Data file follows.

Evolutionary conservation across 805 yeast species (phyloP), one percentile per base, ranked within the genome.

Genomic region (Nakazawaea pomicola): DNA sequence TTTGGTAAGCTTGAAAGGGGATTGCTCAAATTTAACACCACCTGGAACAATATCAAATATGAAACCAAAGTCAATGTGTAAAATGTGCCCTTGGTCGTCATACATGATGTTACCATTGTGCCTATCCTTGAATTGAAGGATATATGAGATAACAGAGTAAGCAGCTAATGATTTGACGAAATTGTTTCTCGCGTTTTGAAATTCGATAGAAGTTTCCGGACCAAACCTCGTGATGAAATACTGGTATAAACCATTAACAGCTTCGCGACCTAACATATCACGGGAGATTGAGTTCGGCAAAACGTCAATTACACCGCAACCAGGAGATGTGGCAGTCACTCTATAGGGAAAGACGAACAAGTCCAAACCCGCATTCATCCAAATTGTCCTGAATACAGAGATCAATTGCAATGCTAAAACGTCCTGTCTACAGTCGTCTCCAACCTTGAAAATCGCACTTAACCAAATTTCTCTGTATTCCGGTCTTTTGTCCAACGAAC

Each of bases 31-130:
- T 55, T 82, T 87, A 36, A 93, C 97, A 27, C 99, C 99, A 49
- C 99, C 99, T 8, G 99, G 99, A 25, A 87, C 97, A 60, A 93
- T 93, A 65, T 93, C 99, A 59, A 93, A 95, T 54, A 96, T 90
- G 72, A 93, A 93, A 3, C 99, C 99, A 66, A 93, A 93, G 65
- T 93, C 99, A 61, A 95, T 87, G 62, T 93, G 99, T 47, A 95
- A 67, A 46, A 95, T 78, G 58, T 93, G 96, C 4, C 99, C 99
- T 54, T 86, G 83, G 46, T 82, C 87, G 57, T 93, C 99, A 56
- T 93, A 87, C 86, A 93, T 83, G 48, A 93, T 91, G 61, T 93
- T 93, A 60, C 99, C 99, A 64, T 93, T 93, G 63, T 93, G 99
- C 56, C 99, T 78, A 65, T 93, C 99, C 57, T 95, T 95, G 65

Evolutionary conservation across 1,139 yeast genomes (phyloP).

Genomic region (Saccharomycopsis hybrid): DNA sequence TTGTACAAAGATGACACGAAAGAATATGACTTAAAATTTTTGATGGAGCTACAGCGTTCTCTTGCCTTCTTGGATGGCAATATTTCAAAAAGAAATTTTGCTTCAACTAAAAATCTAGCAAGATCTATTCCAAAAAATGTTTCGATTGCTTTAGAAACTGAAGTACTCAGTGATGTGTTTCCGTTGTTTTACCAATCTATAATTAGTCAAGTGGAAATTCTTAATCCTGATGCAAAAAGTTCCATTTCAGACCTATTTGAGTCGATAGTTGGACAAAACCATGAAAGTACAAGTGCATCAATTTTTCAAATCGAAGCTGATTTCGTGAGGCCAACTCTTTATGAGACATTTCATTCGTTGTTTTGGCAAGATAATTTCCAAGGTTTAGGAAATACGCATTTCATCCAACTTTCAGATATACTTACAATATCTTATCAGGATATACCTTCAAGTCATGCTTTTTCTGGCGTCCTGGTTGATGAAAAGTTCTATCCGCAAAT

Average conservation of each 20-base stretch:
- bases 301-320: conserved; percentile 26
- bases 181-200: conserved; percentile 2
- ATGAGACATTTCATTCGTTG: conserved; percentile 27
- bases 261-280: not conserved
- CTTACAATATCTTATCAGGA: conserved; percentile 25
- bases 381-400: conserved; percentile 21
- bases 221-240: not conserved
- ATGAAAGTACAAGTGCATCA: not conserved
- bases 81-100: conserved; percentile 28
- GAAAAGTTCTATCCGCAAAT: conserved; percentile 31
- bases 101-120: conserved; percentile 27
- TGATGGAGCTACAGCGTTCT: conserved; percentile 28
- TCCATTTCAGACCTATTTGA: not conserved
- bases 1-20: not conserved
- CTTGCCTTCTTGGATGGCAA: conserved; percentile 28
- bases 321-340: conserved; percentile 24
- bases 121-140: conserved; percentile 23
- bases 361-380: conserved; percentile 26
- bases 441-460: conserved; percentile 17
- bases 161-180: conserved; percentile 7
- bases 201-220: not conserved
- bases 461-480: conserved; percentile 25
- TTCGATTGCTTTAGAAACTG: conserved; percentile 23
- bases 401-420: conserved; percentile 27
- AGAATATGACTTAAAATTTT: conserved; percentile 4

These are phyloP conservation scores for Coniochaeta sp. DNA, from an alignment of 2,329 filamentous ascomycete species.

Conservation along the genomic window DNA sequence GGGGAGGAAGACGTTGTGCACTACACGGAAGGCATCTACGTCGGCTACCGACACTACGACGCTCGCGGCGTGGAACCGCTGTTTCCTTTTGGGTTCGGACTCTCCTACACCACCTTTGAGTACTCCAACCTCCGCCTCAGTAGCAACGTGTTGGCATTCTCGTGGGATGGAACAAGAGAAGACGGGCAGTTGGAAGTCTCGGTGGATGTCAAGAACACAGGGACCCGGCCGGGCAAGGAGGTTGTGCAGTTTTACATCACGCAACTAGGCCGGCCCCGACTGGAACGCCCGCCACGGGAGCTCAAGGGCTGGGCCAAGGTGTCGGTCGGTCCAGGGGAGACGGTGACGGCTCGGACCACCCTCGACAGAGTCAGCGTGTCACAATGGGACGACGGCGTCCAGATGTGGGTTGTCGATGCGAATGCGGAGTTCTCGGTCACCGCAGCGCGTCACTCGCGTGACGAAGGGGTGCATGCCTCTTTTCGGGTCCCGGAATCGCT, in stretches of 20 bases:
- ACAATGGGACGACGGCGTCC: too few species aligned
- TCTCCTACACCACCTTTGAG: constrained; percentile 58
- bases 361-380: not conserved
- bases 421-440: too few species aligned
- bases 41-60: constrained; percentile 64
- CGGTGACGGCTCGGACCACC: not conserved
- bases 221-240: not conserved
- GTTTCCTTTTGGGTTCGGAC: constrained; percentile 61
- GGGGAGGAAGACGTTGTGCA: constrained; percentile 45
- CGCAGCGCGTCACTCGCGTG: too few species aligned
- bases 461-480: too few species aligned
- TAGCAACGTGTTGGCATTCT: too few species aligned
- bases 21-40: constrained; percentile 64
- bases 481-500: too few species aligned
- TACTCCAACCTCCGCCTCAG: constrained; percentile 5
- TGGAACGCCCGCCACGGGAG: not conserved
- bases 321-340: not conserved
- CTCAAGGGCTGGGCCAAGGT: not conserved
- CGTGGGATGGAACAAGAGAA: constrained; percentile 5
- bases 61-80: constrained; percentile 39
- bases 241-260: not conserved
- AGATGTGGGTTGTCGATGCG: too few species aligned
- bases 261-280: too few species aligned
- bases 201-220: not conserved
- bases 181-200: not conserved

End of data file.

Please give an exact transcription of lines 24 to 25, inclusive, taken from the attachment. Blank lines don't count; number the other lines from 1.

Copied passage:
- ATGAAAGTACAAGTGCATCA: not conserved
- bases 81-100: conserved; percentile 28